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About Jan Rasmusen
Rasmusen is the tall half of the Dog/Rasmusen
writing team. After her dog Jiggy (above right)
was diagnosed with immune-mediated hepatitis, a
life-threatening liver disease, Jan began what
is now ten years of research and interviews with
top veterinarians and other experts.
Interview subjects were selected for expertise
in various disciplines. For example, for her
vaccination chapters, she interviewed the
chairperson and several respected members of the
American Animal Hospital Association Canine
Vaccine Taskforce, plus the country's
most-quoted veterinarian vaccine researchers and
holistic medicine activists and her dogs' own
vets. She insisted on multiple points of view to
help readers reach their own conclusions. The
research began as a way to help her own dogs but
grew into much more.
Early on in the process, Jan decided to give all
author royalties--at minimum--to animal
causes. This includes cash donations plus
free or deeply discounted books to non-profit
shelters, spay/neuter groups and breed rescues.
Poopless changed Jan's life. She has since:
and hosted the 2010 Safer Pet Vaccination
Benefit Seminar offering veterinarians six
continuing education credits and raising more
than $50,000 to study rabies vaccine immunity.
adverse reactions are reported to the USDA for
the rabies vaccine than for any other.)
Set up four canine health websites:
(vaccination for dogs and cats),
with prominent veterinarian Dr. W. Jean Dodds
California dogs from dangerous legislation.
have been posted and re-posted by online dog
health magazines and on websites worldwide.
Pet Vaccine Reactions page on Facebook.
Made numerous YouTube videos, found on her
a series of canine nutrition recordings called
"How Not to Kill Your Dog or Cat"
well-known veterinarian, Dr. Jean Hofve.
on the Advisory Council of the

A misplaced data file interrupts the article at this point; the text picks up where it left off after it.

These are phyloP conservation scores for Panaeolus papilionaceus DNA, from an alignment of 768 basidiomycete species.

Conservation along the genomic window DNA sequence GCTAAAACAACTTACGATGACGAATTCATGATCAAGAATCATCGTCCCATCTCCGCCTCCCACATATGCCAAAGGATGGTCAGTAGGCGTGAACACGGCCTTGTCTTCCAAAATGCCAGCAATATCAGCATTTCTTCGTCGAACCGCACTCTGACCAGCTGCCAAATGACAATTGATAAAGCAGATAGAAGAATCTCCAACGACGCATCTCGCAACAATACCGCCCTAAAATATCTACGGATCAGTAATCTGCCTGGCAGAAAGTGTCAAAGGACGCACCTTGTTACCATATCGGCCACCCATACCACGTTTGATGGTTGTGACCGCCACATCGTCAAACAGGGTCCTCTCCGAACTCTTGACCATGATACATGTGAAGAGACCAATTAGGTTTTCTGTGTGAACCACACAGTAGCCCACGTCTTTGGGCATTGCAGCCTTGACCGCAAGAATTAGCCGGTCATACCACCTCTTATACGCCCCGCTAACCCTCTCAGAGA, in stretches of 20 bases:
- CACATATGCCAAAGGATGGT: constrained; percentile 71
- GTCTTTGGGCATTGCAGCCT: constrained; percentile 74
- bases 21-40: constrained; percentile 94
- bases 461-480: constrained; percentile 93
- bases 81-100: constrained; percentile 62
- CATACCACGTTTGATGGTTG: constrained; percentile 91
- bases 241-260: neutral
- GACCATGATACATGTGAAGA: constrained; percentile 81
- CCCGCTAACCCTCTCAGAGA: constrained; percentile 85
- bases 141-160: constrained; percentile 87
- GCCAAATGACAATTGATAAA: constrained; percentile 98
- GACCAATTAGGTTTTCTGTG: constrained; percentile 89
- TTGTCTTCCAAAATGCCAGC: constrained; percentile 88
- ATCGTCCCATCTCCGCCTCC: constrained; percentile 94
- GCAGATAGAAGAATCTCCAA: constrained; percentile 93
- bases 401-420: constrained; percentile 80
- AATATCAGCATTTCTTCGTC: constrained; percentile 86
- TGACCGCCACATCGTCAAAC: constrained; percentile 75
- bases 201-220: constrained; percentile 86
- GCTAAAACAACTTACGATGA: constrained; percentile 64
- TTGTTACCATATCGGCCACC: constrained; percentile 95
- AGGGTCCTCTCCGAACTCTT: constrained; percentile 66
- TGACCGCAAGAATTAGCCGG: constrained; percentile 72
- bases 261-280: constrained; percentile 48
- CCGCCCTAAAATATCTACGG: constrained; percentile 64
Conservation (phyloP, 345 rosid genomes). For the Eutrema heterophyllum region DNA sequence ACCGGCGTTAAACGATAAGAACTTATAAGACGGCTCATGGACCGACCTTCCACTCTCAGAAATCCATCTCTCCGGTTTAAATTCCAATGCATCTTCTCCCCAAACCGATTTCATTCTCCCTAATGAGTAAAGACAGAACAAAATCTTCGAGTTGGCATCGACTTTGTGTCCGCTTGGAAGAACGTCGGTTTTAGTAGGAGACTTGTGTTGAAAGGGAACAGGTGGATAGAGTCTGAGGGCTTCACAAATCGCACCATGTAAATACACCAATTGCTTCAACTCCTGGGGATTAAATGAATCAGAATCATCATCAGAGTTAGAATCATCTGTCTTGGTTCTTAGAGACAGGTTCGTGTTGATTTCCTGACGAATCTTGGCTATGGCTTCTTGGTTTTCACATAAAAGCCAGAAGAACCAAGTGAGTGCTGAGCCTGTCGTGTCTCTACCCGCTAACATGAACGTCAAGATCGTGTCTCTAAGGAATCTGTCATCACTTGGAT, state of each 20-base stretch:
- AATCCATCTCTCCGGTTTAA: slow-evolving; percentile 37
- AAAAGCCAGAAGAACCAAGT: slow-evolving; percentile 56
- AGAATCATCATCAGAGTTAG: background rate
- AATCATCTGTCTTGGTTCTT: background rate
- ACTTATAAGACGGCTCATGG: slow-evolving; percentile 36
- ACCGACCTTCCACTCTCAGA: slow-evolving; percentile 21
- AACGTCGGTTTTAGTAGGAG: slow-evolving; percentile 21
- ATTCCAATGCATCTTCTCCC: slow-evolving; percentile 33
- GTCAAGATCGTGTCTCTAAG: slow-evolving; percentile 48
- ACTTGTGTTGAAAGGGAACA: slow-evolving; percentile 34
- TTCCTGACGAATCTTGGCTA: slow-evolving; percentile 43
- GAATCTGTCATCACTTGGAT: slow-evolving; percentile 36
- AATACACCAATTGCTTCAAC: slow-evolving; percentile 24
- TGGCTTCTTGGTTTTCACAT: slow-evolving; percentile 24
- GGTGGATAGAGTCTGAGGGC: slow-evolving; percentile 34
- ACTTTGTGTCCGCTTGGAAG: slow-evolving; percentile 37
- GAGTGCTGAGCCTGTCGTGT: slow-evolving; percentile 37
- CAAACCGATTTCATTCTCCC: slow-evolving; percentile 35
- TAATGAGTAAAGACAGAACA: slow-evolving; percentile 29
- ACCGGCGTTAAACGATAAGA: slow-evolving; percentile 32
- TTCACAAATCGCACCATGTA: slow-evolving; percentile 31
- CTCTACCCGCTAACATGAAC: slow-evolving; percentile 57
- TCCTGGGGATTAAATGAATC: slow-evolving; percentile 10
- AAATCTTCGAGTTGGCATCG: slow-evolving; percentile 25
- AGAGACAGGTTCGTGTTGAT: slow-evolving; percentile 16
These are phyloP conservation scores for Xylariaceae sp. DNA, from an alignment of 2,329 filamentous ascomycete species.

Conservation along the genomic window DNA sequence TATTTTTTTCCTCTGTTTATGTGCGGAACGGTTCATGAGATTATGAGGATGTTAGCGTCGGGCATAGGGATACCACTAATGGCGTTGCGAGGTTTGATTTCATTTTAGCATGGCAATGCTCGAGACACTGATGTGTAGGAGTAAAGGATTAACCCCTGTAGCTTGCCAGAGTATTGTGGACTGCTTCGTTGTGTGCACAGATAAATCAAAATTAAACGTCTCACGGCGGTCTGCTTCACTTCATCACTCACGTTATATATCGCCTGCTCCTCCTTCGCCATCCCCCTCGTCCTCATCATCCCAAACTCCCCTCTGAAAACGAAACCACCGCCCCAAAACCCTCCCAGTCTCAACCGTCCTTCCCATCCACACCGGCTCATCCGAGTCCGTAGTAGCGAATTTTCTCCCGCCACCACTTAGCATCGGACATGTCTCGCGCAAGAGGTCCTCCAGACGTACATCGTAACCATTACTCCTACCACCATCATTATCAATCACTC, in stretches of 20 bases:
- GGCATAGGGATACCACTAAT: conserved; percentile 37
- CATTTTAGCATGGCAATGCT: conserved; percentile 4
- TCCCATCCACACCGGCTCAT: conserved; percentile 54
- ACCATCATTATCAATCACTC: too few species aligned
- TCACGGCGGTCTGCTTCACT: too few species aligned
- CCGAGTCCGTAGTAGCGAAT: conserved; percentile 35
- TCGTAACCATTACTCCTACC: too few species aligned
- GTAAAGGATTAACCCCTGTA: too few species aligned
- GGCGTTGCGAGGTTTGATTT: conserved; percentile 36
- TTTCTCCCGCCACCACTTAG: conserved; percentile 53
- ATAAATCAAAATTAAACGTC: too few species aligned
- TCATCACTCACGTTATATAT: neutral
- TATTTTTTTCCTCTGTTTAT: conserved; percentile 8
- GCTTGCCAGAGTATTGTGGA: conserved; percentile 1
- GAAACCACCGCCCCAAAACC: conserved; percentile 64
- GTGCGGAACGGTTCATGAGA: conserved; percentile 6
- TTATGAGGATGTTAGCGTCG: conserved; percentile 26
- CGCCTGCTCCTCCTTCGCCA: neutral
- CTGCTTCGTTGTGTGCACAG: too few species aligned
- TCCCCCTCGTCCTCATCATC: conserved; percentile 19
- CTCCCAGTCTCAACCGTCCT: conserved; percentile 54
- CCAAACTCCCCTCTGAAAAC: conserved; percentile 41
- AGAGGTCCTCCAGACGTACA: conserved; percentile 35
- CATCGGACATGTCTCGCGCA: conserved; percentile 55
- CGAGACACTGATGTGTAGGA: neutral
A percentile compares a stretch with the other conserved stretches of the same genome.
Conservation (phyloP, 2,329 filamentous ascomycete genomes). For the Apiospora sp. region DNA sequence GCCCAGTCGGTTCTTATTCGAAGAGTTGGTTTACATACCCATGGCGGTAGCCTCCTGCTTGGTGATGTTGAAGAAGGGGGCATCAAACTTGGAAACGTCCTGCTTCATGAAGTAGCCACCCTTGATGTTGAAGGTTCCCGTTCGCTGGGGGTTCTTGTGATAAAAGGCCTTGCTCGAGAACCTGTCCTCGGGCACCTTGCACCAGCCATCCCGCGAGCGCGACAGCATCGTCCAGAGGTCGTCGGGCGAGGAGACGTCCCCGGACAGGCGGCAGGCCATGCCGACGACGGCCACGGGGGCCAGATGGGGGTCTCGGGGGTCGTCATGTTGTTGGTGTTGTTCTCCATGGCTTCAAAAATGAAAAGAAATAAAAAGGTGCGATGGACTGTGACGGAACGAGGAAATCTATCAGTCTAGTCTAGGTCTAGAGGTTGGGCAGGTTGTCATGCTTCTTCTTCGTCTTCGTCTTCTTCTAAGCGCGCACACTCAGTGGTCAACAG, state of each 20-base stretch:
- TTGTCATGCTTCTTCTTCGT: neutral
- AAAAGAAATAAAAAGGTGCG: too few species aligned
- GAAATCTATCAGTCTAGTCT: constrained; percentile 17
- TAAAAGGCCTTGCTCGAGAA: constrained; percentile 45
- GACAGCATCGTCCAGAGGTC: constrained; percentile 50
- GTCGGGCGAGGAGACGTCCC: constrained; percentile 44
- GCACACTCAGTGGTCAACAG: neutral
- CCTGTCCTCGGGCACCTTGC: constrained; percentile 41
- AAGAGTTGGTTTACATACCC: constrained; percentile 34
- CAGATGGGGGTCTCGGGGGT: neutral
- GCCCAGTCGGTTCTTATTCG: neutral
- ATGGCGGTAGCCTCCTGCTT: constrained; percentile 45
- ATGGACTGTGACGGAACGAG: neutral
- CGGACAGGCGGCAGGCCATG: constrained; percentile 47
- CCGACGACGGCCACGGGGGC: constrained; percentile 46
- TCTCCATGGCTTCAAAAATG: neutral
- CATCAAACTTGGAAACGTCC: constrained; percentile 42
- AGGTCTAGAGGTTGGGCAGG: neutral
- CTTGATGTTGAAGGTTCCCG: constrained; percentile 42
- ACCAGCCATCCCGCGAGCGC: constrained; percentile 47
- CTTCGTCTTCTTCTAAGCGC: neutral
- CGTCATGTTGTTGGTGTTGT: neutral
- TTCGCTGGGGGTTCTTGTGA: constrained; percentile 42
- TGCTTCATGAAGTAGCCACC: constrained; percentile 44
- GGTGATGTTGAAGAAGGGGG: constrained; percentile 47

San Diego Union-Tribune’s
pet care magazine:
a consumer advocate for people who love dogs.
Let her help you help your dog stay healthy.
Chiclet The Dog
is a spayed eleven-year-old
Maltese female tipping the scales (after
eating) at a whopping
four pounds. A real crowd pleaser, Chiclet loves
appearing on television and at book signings and
other gatherings where people
can tell her how cute she is. She
tricks, her best being her
dead-on impression of Marilyn Monroe.
Chiclet was four when she took up writing. She
lives for tummy rubs. When not too busy,
"pencil you in"
for a hug.
Jiggy is a
neutered male Maltese weighing almost nine
pounds. Born on St. Patrick's
day, he is two months older than Chiclet. The
dogs share the same grandfather and love
each other dearly.
Sometimes when they play, Jiggy tries to make
himself as small and low to the floor as
possible so Chiclet won't
feel overwhelmed by his size.
Other times, he drags her around by the tail,
something (inexplicably) she doesn't
seem to mind. She'll
even taunt him until he does it.
Jiggy has medical files four inches thick at
numerous clinics all over the country. Holistic
care has kept him happy and energetic. He is a
wonderful patient and a great friend.
This is Jiggy "flying."
No dog was harmed or even stressed during our
photographic sessions, although they frequently
appeared bored. Keeping them awake and
interested required tubs
of steamed broccoli, green beans and carrots --
and promises were made. I won't divulge the
specifics, but suffice it to say that tummy
tickles, longer walks and TV-remote privileges
The two beautiful children in the book, Kai and
Sophia, participated voluntarily, thinking the
whole thing was a big game. Their mother, our
friend Karyn, was always present.
People often ask how the photographer got the
terrific cover photo of Jiggy looking, well,
(Hence the title.) Jan will only say that
contrary to what one TV host suggested, Jan did
not drop him from a two-story
building. Nor from any height at all. No fan or
glue was used. The
photograph was altered only to remove one
weirdly placed foot that appeared to be growing
out of his belly. Suffice
it to say that Jiggy was having fun.
A few photos—like the one opening the
usingPhotoshop. Chiclet wasn't
even in the same city as the rest of the photo
elements. It's a tribute to
our photographer Scott Minor's genius.
The gator confronting Chiclet in our
Outdoors" chapter had
long ago gone off to that happy golf course lake
in the sky. All the cars in the chapter
were parked; action was faked by blurring the
cars in Photoshop.
A large fan blew dogs' hair.
The black backgrounds in the photos of Chiclet
and Jiggy were achieved using a black velour
blanket lifted from the bed.
Scott Miner took most of the best shots of
Chiclet and Jiggy, although Jan took some,
including the shots of the dogs recuperating
from their surgeries and the one of Chiclet
"doing Karate." The ideas for
some of the photos which might be best described
as "out there" were mostly the product of
Jan's warped mind, although Scott had plenty of
dark moments, too!
The new e-book contains 260 photos of every
conceivable breed. And manipulated them to fit
the narrative. Many were donated by friends and
fellow dog care advocates.